Nokia 5

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Of the three new Nokia smartphones unveiled at MWC 2017 (there’s also the rebooted Nokia 3310 feature phone), the Nokia 5 sits most awkwardly, sandwiched as it is between the better-equipped Nokia 6 and eye-catchingly cheap Nokia 3. 

It’s not because it’s a bad phone, but more that its bigger brother doesn’t cost that much more, so it would be easy to chuck in the few extra bucks for the 6 – or if you’re really looking to save the pennies you may be better off getting the 3. 

The Nokia 5 comes with a 5.2-inch HD display, Snapdragon 430 chipset, 2GB of RAM, 16GB of internal storage, 13MP rear camera, 8MP front camera, fingerprint scanner and a 3,000mAh battery.

Nokia 5 price and release date

The Nokia 5 price is €189 (around $200, £160, AU$260), making it an affordable smartphone – and for that you get an HD display, full metal body and octa-core processor, which isn’t bad at all. 

It’s set to go on sale globally in the coming months, with the Nokia 5 release date currently slated for Q2 2017, which means sometime between April and June this year.

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Nokia 5 design and display

The compact form factor of the Nokia 5 is something which may sway potential customers towards it, rather than the bigger Nokia 6. 

It’s a more ergonomic design, with the curved edges nestling more comfortably into the palm, and you can reach anywhere on screen with your thumb. 

Crafted from a single block of 6000-series aluminum, the Nokia 5 has a surprisingly premium construction for a phone with such a low price tag. It feels like a more expensive phone when you pick it up, and that’s great. 

Another bonus of the Nokia 5 is the presence of a fingerprint scanner below the screen, which also doubles as the home navigation key. Digit readers tend to be reserved for pricier devices, so it’s good to see the tech filtering down the tiers, and especially to a device as cheap as the Nokia 5.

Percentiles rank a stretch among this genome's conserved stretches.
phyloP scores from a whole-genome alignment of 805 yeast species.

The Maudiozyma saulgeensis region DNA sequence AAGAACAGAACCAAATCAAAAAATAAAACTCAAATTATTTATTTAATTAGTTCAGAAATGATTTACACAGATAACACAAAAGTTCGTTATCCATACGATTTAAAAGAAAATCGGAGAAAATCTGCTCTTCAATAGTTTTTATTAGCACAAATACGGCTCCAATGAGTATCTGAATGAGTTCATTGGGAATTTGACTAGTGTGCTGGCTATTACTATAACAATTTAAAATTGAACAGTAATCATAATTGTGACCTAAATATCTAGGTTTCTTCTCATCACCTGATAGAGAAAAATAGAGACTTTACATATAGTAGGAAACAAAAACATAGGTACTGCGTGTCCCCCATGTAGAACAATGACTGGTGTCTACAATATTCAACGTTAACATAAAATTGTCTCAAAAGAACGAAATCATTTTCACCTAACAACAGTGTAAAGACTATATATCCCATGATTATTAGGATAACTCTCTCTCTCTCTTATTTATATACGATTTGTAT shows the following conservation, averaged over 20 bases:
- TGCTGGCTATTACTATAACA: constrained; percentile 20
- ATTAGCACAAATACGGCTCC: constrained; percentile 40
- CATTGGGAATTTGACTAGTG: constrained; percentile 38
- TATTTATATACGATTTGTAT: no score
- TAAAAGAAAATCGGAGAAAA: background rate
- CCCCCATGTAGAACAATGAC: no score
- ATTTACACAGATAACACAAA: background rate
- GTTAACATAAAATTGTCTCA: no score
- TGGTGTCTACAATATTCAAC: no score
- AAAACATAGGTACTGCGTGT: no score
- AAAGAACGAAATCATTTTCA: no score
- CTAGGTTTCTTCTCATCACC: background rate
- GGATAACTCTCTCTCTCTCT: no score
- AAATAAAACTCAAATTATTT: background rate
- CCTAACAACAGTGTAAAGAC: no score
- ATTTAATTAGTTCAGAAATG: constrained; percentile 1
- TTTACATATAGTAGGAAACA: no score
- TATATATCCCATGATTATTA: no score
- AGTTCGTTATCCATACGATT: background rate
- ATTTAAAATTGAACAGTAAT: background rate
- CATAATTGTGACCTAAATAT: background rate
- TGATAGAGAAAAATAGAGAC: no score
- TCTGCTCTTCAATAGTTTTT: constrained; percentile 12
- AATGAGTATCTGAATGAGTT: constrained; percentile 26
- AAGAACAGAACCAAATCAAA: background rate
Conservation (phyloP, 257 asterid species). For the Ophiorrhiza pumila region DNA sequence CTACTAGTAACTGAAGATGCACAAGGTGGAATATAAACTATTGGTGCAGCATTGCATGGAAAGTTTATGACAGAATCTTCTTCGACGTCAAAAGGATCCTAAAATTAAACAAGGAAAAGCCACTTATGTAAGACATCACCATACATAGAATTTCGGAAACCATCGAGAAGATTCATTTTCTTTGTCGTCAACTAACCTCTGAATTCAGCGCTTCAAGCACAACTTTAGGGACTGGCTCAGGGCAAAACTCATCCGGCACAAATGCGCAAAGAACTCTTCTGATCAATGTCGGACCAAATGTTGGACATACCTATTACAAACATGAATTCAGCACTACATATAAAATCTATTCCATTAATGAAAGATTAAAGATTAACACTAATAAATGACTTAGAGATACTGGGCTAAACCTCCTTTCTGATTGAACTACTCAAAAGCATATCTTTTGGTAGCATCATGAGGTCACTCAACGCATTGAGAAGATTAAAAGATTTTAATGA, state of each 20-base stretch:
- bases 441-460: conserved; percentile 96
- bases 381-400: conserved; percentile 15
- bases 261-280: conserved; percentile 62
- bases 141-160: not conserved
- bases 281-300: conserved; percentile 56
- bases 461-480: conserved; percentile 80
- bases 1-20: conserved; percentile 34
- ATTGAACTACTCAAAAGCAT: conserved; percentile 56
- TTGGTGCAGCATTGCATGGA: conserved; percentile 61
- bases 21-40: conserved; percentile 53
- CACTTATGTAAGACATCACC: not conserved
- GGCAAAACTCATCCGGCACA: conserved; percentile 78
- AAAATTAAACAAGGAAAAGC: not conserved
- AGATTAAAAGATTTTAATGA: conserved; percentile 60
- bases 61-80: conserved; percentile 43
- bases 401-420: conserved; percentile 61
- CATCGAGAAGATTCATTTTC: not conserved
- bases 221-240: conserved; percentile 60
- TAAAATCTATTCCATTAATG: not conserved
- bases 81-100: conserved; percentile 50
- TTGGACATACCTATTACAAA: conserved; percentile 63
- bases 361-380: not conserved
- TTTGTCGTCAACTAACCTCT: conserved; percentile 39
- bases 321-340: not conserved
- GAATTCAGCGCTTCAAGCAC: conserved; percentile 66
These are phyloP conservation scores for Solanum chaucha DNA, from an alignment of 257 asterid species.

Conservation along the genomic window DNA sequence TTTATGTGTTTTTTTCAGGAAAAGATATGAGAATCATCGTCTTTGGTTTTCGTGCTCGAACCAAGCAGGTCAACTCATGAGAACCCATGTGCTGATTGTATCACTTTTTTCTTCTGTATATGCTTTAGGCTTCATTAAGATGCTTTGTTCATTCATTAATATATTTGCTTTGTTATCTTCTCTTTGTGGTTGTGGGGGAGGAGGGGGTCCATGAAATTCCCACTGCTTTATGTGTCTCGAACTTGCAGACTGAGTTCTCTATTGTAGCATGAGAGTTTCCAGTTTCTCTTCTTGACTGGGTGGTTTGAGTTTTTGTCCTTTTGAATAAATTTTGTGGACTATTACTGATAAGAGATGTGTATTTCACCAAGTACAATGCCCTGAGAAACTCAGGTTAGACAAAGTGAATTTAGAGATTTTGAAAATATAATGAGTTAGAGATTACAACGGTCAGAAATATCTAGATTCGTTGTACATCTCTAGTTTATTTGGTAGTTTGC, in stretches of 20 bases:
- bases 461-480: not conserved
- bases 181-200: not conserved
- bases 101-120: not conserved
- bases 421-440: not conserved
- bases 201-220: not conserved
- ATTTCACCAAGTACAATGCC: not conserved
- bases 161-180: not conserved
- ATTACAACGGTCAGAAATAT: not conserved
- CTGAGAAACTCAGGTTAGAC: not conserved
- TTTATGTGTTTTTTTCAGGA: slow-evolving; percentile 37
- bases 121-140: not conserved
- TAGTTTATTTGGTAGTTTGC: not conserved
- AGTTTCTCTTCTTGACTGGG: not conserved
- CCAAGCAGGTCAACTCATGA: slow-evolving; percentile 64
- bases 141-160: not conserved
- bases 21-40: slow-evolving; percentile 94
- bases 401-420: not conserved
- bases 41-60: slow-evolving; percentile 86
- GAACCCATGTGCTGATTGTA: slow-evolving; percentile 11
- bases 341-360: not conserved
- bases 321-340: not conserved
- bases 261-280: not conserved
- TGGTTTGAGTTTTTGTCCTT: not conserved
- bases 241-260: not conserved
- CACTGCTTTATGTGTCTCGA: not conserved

You’ll be able to pick the Nokia 5 up in four different colors: copper, black, silver and blue. 

The 720p HD display is bright and clear, giving a good level of detail to images and text alike. You’ll be able to comfortably read emails, watch videos and enjoy gaming sessions on the 1280 x 720 screen.

Nokia 5 interface and performance

The Nokia 5 runs the stock version of Google’s Android 7 Nougat operating system, which means you don’t get an invasive manufacturer interface over the top, or any annoying bloatware applications pre-installed. 

It gives you a clean, fresh slate to start from, and heading to the Play Store you can make sure the Nokia 5 only has the apps you want. 

There’s an octa-core Snapdragon 430 chipset – the same as in the Nokia 6 – and 2GB of RAM to keep things running nicely on-screen, and we found performance to be pretty snappy during our time with the 5. 

You get 16GB of internal storage, but that can be built on with a microSD card up to 128GB in size, which means you’ll have plenty of room for all your apps, games, photos and videos.

In some regions the Nokia 5 will arrive with three card slots, allowing for two SIM cards and a microSD card at the same time, giving users greater flexibility.

Nokia 5 battery and camera

The Nokia 5 comes with a sizable 3,000mAh non-removable battery which should keep you going for most of a day, but we’ll put this to the test when we get it in for full review. 

There’s some good-looking specs in the camera department, with the Nokia 5 packing a 13MP rear snapper and 8MP wide-angle option on the front. 

The handset we got hands-on with wasn’t running final software, but early signs are promising, with good-quality pictures showing plenty of detail.

Early verdict

The Nokia 5 finds itself in a somewhat tricky position through no fault of its own. For the price it seems to offer an excellent selection of features, but it’s surrounded by equally capable handsets above and below it. 

If you can stretch your budget just a little bit to the Nokia 6 you’ll be getting bit more bang for your buck, while going the other way the insanely cheap Nokia 3 will attract bargain hunters. 

Nokia says it wants its phones to appeal to different people, and there will be some who find that the Nokia 5 suits them perfectly – we just expect the 3 and 6 to ultimately be more popular.

MWC (Mobile World Congress) is the world’s largest exhibition for the mobile industry, stuffed full of the newest phones, tablets, wearables and more. TechRadar is reporting live from Barcelona all week to bring you the very latest from the show floor. Head to our dedicated MWC 2017 hub to see all the new releases, along with TechRadar’s world-class analysis and buying advice about your next phone.

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